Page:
Chris Wooding's Broken Sky series was one of my very favorites. It focuses on two parallel fantasy worlds and overthrowing an evil king, there are heavy anime (as far as the pacing and level of action) and light steampunk influences (a machinist's guild, large machines), and a wide cast of well-fleshed-out female and male characters. Romance is not the main plot. The publishing history is a bit weird- it was put out as 9 books (around 140 pages) in the UK as children's, then 3 books as YA, while in the US it was 6 books then the last 3 collected in an omnibus as "book 7".
Patricia Wrede, in addition to her Enchanted Forest Chronicles mentioned above, had a more typical fantasy series of loosely connected books (common setting, no real common characters or time period). The first (publication order) is Shadow Magic, but my favorites are Caught in Crystal and The Raven Ring. Her standalone novel The Seven Towers is also good, as is the magic-in-the-Regency epistolary novel Sorcery and Cecelia (which has sequels I haven't read). Un-recommendation for her recent Thirteenth Child, an alternate frontier setting where Native Americans don't exist (google "Mammothfail" for details).
However, if you are looking for a frontier America setting Katharine Eliska Kimbriel has two good books, Night Calls and Kindred Rites. These were published as horror (because there are werewolves and poltergeists involved), but follow the training of a young girl in the Wise Arts as she learns to protect her family.
Tanith Lee has some good YA as well. The Unicorn trilogy starting with Black Unicorn follows Tanaquil, a girl who has inherited none of her mother's talent for sorcery but who has a gift for mending things. Black Unicorn can stand alone. Biting the Sun (a duology originally published in the 70s, commonly available in one mass-market omnibus now) is also very good, it has a futuristic setting however. Tanith Lee is a very prolific author, but these are my favorites of hers.
Jane Yolen's Sister Light, Sister Dark series has a mythic feel to it. It has an interesting narrative style that blends the story with legends, myths, histories, and songs from the fantasy culture about the events in the story. White Jenna follows the characters from SL,SD, while the third book The One-Armed Queen follows the next generation.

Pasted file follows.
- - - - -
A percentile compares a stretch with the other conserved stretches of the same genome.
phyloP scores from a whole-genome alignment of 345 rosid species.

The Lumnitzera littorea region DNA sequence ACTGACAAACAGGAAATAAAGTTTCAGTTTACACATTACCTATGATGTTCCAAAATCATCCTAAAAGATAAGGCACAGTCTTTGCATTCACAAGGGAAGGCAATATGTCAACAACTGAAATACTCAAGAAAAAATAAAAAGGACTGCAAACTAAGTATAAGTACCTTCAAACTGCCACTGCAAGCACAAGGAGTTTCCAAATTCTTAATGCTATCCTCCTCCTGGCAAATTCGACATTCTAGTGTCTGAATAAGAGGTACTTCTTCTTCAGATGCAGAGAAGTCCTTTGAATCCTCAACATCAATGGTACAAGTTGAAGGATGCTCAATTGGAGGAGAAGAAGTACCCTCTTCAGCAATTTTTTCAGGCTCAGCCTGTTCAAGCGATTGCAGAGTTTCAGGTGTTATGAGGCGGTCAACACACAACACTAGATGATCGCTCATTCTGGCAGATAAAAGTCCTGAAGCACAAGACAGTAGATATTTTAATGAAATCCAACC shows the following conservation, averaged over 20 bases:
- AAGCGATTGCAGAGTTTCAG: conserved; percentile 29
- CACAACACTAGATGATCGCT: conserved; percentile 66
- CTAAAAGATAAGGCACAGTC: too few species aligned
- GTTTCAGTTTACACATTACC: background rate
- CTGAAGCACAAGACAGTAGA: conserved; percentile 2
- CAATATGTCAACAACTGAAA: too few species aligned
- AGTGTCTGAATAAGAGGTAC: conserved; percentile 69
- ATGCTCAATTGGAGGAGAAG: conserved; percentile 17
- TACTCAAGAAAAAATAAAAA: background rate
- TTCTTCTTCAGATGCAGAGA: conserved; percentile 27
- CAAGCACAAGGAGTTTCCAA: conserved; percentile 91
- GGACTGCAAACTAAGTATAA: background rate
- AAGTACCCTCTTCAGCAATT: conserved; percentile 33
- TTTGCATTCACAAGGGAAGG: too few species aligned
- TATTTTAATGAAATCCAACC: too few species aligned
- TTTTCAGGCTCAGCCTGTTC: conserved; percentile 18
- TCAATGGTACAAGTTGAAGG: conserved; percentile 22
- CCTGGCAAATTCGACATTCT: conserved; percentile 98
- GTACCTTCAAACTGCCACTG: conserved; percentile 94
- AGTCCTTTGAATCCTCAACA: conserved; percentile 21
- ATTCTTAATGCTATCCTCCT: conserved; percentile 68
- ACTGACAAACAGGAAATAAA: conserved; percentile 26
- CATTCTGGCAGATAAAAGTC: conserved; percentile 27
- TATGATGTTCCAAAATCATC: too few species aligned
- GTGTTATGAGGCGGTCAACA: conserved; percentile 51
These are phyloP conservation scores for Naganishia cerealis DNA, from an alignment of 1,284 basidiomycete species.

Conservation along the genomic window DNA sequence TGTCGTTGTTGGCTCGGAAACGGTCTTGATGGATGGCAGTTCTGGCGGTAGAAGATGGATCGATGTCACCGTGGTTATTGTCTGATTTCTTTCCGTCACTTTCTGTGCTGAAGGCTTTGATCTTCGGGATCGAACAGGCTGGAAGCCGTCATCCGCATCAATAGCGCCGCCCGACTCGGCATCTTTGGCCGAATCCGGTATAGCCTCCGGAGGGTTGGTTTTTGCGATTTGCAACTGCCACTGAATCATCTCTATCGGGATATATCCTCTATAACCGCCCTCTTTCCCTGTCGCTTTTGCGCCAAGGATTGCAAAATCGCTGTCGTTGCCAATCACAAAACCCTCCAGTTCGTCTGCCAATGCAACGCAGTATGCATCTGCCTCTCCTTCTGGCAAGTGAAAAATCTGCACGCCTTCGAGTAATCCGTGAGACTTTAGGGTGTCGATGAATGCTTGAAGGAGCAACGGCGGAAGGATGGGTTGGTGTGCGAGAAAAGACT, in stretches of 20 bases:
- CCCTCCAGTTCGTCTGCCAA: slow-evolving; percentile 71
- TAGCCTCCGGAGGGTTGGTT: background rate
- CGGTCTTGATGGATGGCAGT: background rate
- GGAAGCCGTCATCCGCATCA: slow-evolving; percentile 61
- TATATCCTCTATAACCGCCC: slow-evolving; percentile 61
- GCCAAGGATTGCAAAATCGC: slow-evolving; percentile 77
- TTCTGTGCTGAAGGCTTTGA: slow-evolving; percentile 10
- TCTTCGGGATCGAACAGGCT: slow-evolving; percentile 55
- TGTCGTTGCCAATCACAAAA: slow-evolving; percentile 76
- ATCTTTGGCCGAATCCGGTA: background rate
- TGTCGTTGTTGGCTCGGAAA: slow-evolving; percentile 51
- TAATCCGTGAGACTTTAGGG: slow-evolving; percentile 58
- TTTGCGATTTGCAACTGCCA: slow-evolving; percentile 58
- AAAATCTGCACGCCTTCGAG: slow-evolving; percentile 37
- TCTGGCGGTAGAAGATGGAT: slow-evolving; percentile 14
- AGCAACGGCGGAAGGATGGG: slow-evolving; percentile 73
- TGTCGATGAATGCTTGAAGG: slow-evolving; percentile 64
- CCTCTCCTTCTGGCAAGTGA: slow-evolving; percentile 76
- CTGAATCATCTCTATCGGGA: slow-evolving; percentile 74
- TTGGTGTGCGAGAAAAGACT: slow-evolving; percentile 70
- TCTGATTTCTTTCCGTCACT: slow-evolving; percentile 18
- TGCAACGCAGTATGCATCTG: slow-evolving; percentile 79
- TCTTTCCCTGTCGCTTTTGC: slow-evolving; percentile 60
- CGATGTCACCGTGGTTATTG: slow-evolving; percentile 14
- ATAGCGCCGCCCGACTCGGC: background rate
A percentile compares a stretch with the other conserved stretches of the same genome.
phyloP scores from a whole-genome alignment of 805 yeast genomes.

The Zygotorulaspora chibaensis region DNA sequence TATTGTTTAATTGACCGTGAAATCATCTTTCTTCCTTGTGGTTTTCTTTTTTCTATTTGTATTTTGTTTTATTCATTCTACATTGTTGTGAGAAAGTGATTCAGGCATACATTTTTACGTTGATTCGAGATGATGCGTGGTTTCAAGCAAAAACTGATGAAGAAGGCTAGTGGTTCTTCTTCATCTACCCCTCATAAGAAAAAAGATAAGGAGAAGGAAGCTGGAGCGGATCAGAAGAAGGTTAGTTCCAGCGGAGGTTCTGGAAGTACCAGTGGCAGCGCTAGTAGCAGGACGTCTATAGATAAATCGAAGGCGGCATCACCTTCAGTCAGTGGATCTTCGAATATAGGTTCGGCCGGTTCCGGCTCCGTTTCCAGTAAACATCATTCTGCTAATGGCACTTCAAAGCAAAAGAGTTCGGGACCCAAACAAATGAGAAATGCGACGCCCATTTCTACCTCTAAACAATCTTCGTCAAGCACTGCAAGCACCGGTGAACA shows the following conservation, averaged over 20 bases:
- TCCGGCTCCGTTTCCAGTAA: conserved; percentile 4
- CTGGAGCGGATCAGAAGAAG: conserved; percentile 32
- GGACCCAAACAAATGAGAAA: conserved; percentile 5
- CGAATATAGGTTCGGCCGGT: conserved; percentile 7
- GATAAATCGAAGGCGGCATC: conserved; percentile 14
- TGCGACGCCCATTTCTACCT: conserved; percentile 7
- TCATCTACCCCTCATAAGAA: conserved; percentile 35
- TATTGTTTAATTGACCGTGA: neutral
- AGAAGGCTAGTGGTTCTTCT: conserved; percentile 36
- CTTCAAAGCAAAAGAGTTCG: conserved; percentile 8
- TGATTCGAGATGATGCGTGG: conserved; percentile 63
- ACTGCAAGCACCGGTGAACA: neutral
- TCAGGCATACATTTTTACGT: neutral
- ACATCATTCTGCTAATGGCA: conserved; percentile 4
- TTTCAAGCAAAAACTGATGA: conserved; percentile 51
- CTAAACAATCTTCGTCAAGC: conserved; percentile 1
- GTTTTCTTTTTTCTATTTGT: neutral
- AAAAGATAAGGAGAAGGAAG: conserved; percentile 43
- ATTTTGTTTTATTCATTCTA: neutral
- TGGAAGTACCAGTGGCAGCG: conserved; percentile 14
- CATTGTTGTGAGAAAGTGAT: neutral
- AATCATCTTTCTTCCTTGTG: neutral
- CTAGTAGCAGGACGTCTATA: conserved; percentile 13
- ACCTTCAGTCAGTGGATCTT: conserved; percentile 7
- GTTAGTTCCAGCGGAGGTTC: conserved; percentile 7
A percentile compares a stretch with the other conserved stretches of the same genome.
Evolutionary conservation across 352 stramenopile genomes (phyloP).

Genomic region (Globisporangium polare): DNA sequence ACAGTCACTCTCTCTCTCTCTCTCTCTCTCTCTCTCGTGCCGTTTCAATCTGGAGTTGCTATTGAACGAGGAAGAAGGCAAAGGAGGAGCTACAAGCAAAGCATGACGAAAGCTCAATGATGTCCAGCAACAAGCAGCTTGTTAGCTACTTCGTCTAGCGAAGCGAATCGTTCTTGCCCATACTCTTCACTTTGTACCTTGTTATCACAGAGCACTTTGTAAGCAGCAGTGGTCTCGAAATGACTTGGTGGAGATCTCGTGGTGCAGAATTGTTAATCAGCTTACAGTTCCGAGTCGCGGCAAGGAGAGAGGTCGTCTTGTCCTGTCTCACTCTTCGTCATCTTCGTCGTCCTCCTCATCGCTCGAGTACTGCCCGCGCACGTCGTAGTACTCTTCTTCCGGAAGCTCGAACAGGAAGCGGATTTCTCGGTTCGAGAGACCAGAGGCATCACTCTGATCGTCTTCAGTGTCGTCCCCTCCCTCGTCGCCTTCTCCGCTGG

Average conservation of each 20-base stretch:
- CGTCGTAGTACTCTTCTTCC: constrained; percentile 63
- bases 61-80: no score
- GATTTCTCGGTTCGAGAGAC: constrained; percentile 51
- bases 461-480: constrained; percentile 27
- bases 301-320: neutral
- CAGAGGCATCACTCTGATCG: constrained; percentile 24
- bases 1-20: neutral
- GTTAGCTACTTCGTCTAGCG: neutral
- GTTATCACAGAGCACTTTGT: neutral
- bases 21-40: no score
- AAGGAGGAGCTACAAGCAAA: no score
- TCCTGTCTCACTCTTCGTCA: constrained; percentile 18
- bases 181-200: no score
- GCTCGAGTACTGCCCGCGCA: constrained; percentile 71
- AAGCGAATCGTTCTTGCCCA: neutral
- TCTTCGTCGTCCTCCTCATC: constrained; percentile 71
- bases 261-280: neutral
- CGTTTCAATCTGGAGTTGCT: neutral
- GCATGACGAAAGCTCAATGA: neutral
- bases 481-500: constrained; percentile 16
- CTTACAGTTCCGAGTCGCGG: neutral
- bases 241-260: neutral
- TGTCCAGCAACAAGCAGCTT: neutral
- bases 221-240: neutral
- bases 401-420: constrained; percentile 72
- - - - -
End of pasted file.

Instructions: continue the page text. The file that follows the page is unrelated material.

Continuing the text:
Yolen's Pit Dragon series (I think it was a trilogy, but is now a quartet) starting with Dragon's Blood is good as well. The first book can stand alone, it's about a boy who steals a dragon egg to train so he can win money to buy out his bond-servant contract. It does have a more sci-fi setting in that it's set on a colony planet in the future.
The Borderland shared universe is sort of an alternate modern day (80s) setting, but it doesn't have high school or insipid romance plots. (The books are from before the current "my magical boyfriend" trend.) Think elves, teenage runaways, and rock n' roll instead- the premise is that the Elflands reemerge in reality, and elves can come over to the real world, but humans can't cross over to the other side. The setting is Bordertown, an anycity on the border of Elfland where both magic and technology only work sporadically (leading to interesting hybrids like magically powered motorcycles).
There are several short story collections edited by Ellen Datlow and Terri Windling, starting with Borderland, and three novels. Elsewhere and Nevernever, a duology, follows a teenage boy who comes to Bordertown looking for his runaway brother. Finder by Emma Bull follows Orient, a teenage human boy with a knack for finding things, his (female) elf best friend Tick-tick, and (also female, adult) police officer Sunny Rico as they try to track down the distributor of a new drug that promises humans a way to cross into Elfland (it of course kills them instead).
Hawk In Silver by Mary Gentle is set in the 70s/80s in the UK (contemporary when the book was written, but now feels somewhat historical) and follows a teenage girl and her friend who get involved with the secret fairy kingdom and try to stop a war between two factions. It reminded me a lot of Louise Cooper's Mirage, which is a pure fantasy setting with similar themes.